Maybe Antiques Roadshow is just a reflection of our society's obsession with how much something costs. Magazines such as Architectural Digest have regular features comparing similarly priced homes in different geographic regions. Key West Magazine and The Key West Citizen newspaper regularly have similar features. I have even done such comparisons in this blog. But I think those comparisons miss the point. Price is not the same as value.
I am remodeling my house. And I have learned a valuable lesson about what things cost--or the price of everything. Here are a couple of examples. I used to think of nails and screws as being almost free because you need so many of them to build a house. Wrong. Go to Ace Hardware and checkout the prices. We have metal roofs in Key West, and they are attached to the house by specific metal screws. And those screws cost $.26 each. Electric wire is priced by the foot and most new wiring and most re-wiring require three strands of wire (or one strand of Romex)to run each course. Windows and doors, marble and granite, glass tiles and mosaics, bath and light fixtures and kitchen cabinets come in varying quality and price ranges. Once you finish the inside you get to start on the garden and pool. And you start the spending process all over again. Palms and pools are priced by the foot, so the bigger (or more rare) the palm or the larger (or more opulent)the pool/deck;, the higher the cost. And if you are fortunate enough to live in Key West you get to pay more for every item just because of it. But that is not the point.
I have written before about what I call "staple gun remodeling" referring to cheap redo a house in order to sell it for a quick profit. There are numerous examples of homes and condo conversions where attractive but relatively inexpensive kitchens and baths are installed along with a fresh coat of paint and maybe even new windows and doors. The property looks good, but most of the improvements were done just to surface areas and not to the building itself. You get the point.
Since we have so little actual new construction in Key West, most resale homes are remodels. And it is always nice to see a real quality renovation that uses quality materials and has quality workmanship. Then when you add those qualities to mature landscaping and a great location you get to see the real value of the property.
It is really frustrating right now. I have several people I am working with that are in the market to buy a second home or a business. Each person (or couple) focus their attention on price above all. They want the best price. I get it. I do the same thing. But my recent experience in redoing my house gives me a better appreciation for the real value of some of Key West's homes. There are some real bargains available right now. The real estate market is always slow in the summer, but this summer is a killer. Some businesses have closed. There are more foreclosures than ever before. And there is the omnipresent fear of another hurricane and the dread of what could happen. Prices are down about 33% pretty much across the board from what they were two years ago. But buyers are not buying.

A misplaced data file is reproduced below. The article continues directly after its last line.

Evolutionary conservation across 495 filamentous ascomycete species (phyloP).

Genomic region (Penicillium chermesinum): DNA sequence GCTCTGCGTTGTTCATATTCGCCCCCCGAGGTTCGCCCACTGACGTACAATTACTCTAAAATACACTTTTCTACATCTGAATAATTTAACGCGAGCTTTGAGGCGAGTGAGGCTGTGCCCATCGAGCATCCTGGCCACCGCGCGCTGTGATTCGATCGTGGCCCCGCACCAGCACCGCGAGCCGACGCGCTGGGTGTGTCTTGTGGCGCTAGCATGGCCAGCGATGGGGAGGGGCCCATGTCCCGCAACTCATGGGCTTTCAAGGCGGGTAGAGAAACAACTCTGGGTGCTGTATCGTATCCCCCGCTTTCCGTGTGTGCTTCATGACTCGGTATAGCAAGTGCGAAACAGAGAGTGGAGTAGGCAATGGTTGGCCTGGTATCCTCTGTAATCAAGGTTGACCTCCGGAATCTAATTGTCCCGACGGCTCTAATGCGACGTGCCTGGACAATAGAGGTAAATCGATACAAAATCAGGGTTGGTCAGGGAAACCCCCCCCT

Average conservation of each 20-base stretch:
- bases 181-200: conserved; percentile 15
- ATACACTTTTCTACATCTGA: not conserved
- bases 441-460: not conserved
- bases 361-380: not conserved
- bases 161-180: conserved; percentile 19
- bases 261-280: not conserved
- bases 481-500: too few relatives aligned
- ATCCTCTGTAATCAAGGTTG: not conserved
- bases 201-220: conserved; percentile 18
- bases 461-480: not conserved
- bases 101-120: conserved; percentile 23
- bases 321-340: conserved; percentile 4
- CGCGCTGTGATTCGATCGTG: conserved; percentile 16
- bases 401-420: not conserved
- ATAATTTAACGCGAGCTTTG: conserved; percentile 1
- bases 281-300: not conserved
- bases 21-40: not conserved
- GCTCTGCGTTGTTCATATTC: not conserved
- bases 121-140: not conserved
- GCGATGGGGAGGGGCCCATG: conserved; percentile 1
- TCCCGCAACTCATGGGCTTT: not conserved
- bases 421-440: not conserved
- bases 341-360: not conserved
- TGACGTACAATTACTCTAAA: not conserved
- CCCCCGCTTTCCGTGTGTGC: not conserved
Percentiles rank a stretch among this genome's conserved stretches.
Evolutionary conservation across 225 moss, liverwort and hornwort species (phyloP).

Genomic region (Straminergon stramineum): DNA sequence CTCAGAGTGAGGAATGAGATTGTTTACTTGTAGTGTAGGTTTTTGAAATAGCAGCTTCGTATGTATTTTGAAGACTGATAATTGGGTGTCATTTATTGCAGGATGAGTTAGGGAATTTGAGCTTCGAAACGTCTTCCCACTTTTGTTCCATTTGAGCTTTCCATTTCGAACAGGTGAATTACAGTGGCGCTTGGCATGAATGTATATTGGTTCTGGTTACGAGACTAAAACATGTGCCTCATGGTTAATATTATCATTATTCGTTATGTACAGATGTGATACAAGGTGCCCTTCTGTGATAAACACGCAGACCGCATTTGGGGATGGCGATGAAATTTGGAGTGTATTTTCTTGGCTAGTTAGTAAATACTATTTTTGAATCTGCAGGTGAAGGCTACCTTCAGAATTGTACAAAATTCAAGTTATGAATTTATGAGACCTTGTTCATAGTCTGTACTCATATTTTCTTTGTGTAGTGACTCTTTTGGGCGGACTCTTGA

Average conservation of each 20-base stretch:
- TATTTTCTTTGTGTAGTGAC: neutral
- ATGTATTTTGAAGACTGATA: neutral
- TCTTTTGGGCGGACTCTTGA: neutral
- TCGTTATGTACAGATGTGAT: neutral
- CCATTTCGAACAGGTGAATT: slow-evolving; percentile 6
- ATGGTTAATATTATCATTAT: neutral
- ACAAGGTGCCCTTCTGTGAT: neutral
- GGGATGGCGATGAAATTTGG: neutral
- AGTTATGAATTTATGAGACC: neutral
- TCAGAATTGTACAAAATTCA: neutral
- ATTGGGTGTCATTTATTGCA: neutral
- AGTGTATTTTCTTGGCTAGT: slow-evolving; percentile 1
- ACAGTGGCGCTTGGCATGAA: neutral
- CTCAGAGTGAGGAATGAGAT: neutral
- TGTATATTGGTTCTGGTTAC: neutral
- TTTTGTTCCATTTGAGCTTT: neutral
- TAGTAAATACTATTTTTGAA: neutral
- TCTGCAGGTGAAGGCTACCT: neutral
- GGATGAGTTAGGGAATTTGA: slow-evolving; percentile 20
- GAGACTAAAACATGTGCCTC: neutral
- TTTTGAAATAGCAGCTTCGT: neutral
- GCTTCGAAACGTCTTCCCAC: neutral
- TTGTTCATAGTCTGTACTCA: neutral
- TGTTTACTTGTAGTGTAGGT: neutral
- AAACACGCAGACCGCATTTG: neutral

I think it was back in 1990 when there was talk that Citicorp which was then the first or second largest bank in the United States might fail. The stock went down to $8 per share. I reasoned that the U.S. government would not let that bank fail because the consequences for the U.S. economy would have been disastrous. So I bought Citicorp stock. It eventually went back up to over $160 per share. I knew the low price of the stock was not a true reflection of its value. Citicorp's assets were enormous. It was the market's perception of problems that had devalued the stock, but not the value of the underlying assets.
And I think that thought process is what is at play in Key West real estate right now. There are many, many high quality properties that are going unsold because prospective buyers are focusing on price rather than looking at the underlying value of these properties. Sure there is a bunch of crap in the market. A good Realtor can help a buyer avoid that--or buy it for next to nothing if you are so inclined. But the smart buyer may be the one who, like me when I bought Citicorp, sees an asset that has been beaten down.
Give me a call if you are interested in looking for a bargain in the Key West real estate market. 305-766-2642 or email me at email@example.com. Thanks.
CLICK HERE to checkout all current Lower Florida Keys mls listings. Remember to turnoff your popup blocker so that you can see the photos.
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Gary Thomas in a Nutshell
- Gary Thomas
- Key West, Florida, United States
- I first read about Key West in a magazine called "After Dark" sometime in the mid 1970's. But it wasn't until March 1984 that I made my first visit to the island that would become my home. I had two weeks for a vacation and reserved a room at Colours Guesthouse (now Marrero's Guest House) for one week. I thought that if I didn't like Key West, I could always go back to Miami or Ft. Lauderdale for the rest of my trip. But after a couple of days in Key West, that was no longer a consideration. But when I wanted to extend my stay for the extra week I found there was no room at the inn. The guesthouse owner did find me a room at LaTeDa, the infamous guesthouse/restaurant. That's a story I'll write another day. But those two weeks in Key West gave me the realization that I had found Paradise. Key West has been my home since 1993 and my only regret is that it took me so long to get here. I am a full time Realtor at Preferred Properties CRI. Let me help you find your new home or business in Paradise. Living in Paradise is not a slogan, it's a way of life.